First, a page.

Ban Lifted on Male Earrings in Jefferson County

The Southern Poverty Law Center celebrated another victory last week as the Jefferson County Board of Education in Alabama voted to lift the ban on male earrings. The policy violated students’ Title IX rights because it discriminated against students on the basis of sex. The Board of Education repealed the policy for these reasons, which is a huge victory for students’ rights.

The whole process started on April 25 when the Southern Poverty Law Center sent a letter to the school board on behalf of Hunter Mahaffey, a student at Hueytown High School. Having just had his ears pierced, he was told that earrings were for females only and forced to remove them. In a recent article from the Southern Poverty Law Center, Mahaffey commented on the overturned policy.

He said, “I’m really happy to get my ears pierced again and keep them pierced this time. I felt discriminated against when the school made me remove my earrings just because I’m a guy. It’s a relief that the school board made the right decision by lifting the ban. Now students have more freedom and equality.”

This is not only an important victory for male students, but for other marginalized groups, too. Telling young men that they may not wear jewelry typically meant for female students reinforces our society’s rigid notions of gender and sexuality. By making it inappropriate for male students to wear earrings because it is something only girls should do, the school board was teaching students at a young age that doing anything outside of our rigid gender norms is inappropriate. This reinforcement of typical gender roles tells young men that it’s not okay to wear something a girl would typically wear because it would not be what we consider masculine. Forcing students into those gender norms is unfair and dangerous to everyone involved.

Sam Wolf, attorney with the Southern Poverty Law Center, said, “This is about more than an ability to wear an item of jewelry. By lifting this ban, the district has taken a step away from perpetuating harmful gender stereotypes that to be acceptable, males must look and act a specific way. Federal law protects students’ right to be free from unwarranted sex discrimination, including in dress codes.”

Most schools have dress codes for various reasons. Proponents of dress codes say that they minimize distractions in the classroom by not allowing students to wear colors or symbols associated with gangs and by not allowing students to show too much skin. Still others say that dress codes and uniforms can prevent students who come from low income families from feeling out of place among their peers who wear the latest, most expensive trends and, as such, can also reduce instances of bullying.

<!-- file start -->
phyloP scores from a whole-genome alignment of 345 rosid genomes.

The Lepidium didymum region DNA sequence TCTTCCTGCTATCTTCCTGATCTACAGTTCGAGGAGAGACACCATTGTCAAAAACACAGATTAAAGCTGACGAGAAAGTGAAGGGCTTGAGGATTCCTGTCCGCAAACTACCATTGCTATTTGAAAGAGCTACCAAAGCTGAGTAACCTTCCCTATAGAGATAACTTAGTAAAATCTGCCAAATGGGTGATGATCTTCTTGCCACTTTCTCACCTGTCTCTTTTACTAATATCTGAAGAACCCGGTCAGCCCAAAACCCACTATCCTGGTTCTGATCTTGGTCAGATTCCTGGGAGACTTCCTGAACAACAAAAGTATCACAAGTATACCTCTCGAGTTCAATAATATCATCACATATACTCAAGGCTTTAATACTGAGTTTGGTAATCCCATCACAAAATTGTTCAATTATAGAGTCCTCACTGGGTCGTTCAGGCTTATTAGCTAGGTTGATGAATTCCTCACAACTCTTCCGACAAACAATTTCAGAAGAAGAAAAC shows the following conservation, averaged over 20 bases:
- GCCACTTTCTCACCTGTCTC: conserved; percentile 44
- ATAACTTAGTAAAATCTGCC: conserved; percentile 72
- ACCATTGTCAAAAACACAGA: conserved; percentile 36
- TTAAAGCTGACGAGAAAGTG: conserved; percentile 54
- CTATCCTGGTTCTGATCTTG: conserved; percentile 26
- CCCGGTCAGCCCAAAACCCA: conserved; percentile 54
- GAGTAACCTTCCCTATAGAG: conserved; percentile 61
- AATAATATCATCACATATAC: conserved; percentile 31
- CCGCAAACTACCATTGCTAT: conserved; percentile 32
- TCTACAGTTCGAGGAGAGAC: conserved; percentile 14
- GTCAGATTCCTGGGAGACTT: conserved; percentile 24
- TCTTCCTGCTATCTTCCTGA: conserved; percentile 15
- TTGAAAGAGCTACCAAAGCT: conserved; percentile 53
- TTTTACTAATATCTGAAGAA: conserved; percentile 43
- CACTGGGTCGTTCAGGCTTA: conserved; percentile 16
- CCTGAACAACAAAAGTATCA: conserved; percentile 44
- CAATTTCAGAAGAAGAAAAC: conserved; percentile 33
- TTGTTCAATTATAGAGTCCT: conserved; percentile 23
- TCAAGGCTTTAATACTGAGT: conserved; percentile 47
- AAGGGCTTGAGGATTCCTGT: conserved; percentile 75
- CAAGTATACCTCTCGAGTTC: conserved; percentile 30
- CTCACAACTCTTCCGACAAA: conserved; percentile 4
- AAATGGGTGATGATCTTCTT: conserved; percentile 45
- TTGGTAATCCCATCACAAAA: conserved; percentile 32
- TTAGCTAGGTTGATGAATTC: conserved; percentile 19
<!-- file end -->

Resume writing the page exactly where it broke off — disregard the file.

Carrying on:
However, many dress codes are unfair, either because the policies themselves or the enforcement of those policies discriminate against students based on gender, sexuality, body type and a number of other factors. Schools and school boards spend a good deal of time deciding on dress codes that work for the majority of the school’s population, but every once in a while it takes a student to bring about change to an unfair policy. In this case, it is a major victory for students’ rights.

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Photo Credit: Yogendra174


Annmari Lundin
Annmari Lundin5 years ago

Cathy C.: That's a good one!
But seriously. A huge victory? Earrings have been worn by men a long time (sailors, pirates, colonizers), make-up was very masculine in the 1700s. Looking to other than white cultures, jewelry, make-up, tattoos and other body enhancement are well-known among those.
How about some real victories: Free education for all, free health care for all, equal pay for equal work, a non-sexist society, just to mention a few that comes to mind.

Prentise W.
pre,tpse w5 years ago

I'm surprised at a couple of the hostile, defensive, punitive remarks here. We have basically the same bodies we've had for many thousands of years; we still need basically the same nutrition; our social and family needs have not particularly changed; and people of both genders have always liked to adorn themselves in various ways. Let's let people be themselves, no matter what their ages.

Ken W.
Ken W5 years ago

A big yes !

Paul C.
Paul C5 years ago

What's next? Allowing 6 year old students to sport tattoos? Navel, lip, labia, and penis piercings?

Lindsey B.
Lindsey B5 years ago

Who cares!?
It is so strange that anyone would waste time creating a ban and working to stop this behavior, which is quite normal in many quarters, when there are SO MANY OTHER issues that might better be focused on.

John Mansky
John Mansky5 years ago

Piercings in any form,are a grotesque throwback,to ancient tribal days of development. We all should be moving forward,NOT backward!!!

Abbe A.
Azaima A5 years ago


David Youmans
David Youmans5 years ago

When I was 31 years old I went ahead and got my left ear pierced. I still wear an earring in that ear 21 years later, and since I design jewelry for a living, regularly make and wear different ones. I have occasionally had uptight macho types make comments about them, maybe because I usually wear one that dangles rather than a stud, but I usually just laugh at them, since I spent eighteen years living in Detroit, and am pretty hard to intimidate...

Laura D.
Laura D5 years ago

I honestly had no idea anyone prohibited boys or men from wearing earrings anymore. Gee, I thought we left that controversy behind in the early 80s.

Olivia Lim
Olivia Lim5 years ago

Just let the kid wear his earrings if he wants to! Honestly, there's nothing wrong with it, and there are far more important things for the school to worry about like teaching.